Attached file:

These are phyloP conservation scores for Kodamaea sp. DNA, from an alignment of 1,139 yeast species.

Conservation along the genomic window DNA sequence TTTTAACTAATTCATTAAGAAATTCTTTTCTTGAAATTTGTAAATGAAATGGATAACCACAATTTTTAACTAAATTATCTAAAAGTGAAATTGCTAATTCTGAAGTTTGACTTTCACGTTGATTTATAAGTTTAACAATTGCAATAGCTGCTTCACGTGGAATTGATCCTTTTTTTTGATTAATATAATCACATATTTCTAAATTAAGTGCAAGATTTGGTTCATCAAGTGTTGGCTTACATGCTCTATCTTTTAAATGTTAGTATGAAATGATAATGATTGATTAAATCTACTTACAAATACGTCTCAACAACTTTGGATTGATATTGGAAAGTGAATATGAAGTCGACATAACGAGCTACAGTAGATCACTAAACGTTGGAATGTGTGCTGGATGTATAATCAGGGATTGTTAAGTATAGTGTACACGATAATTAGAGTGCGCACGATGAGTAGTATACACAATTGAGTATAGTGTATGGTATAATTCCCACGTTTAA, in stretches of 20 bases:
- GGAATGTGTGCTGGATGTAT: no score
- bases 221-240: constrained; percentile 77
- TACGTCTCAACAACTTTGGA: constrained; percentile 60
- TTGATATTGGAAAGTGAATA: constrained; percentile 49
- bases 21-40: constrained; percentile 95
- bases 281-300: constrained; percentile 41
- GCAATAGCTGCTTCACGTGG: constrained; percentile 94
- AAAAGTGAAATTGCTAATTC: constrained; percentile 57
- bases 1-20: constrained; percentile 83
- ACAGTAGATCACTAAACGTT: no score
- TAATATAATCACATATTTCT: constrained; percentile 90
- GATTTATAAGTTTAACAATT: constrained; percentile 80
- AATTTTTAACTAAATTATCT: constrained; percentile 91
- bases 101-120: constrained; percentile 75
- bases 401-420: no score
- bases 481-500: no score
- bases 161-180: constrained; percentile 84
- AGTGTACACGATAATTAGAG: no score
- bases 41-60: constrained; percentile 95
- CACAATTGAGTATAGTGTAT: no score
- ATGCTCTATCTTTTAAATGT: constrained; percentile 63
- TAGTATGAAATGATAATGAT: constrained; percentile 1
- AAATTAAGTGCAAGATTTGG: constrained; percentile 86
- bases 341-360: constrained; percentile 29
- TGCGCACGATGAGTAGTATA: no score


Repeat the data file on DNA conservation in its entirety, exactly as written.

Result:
These are phyloP conservation scores for Kodamaea sp. DNA, from an alignment of 1,139 yeast species.

Conservation along the genomic window DNA sequence TTTTAACTAATTCATTAAGAAATTCTTTTCTTGAAATTTGTAAATGAAATGGATAACCACAATTTTTAACTAAATTATCTAAAAGTGAAATTGCTAATTCTGAAGTTTGACTTTCACGTTGATTTATAAGTTTAACAATTGCAATAGCTGCTTCACGTGGAATTGATCCTTTTTTTTGATTAATATAATCACATATTTCTAAATTAAGTGCAAGATTTGGTTCATCAAGTGTTGGCTTACATGCTCTATCTTTTAAATGTTAGTATGAAATGATAATGATTGATTAAATCTACTTACAAATACGTCTCAACAACTTTGGATTGATATTGGAAAGTGAATATGAAGTCGACATAACGAGCTACAGTAGATCACTAAACGTTGGAATGTGTGCTGGATGTATAATCAGGGATTGTTAAGTATAGTGTACACGATAATTAGAGTGCGCACGATGAGTAGTATACACAATTGAGTATAGTGTATGGTATAATTCCCACGTTTAA, in stretches of 20 bases:
- GGAATGTGTGCTGGATGTAT: no score
- bases 221-240: constrained; percentile 77
- TACGTCTCAACAACTTTGGA: constrained; percentile 60
- TTGATATTGGAAAGTGAATA: constrained; percentile 49
- bases 21-40: constrained; percentile 95
- bases 281-300: constrained; percentile 41
- GCAATAGCTGCTTCACGTGG: constrained; percentile 94
- AAAAGTGAAATTGCTAATTC: constrained; percentile 57
- bases 1-20: constrained; percentile 83
- ACAGTAGATCACTAAACGTT: no score
- TAATATAATCACATATTTCT: constrained; percentile 90
- GATTTATAAGTTTAACAATT: constrained; percentile 80
- AATTTTTAACTAAATTATCT: constrained; percentile 91
- bases 101-120: constrained; percentile 75
- bases 401-420: no score
- bases 481-500: no score
- bases 161-180: constrained; percentile 84
- AGTGTACACGATAATTAGAG: no score
- bases 41-60: constrained; percentile 95
- CACAATTGAGTATAGTGTAT: no score
- ATGCTCTATCTTTTAAATGT: constrained; percentile 63
- TAGTATGAAATGATAATGAT: constrained; percentile 1
- AAATTAAGTGCAAGATTTGG: constrained; percentile 86
- bases 341-360: constrained; percentile 29
- TGCGCACGATGAGTAGTATA: no score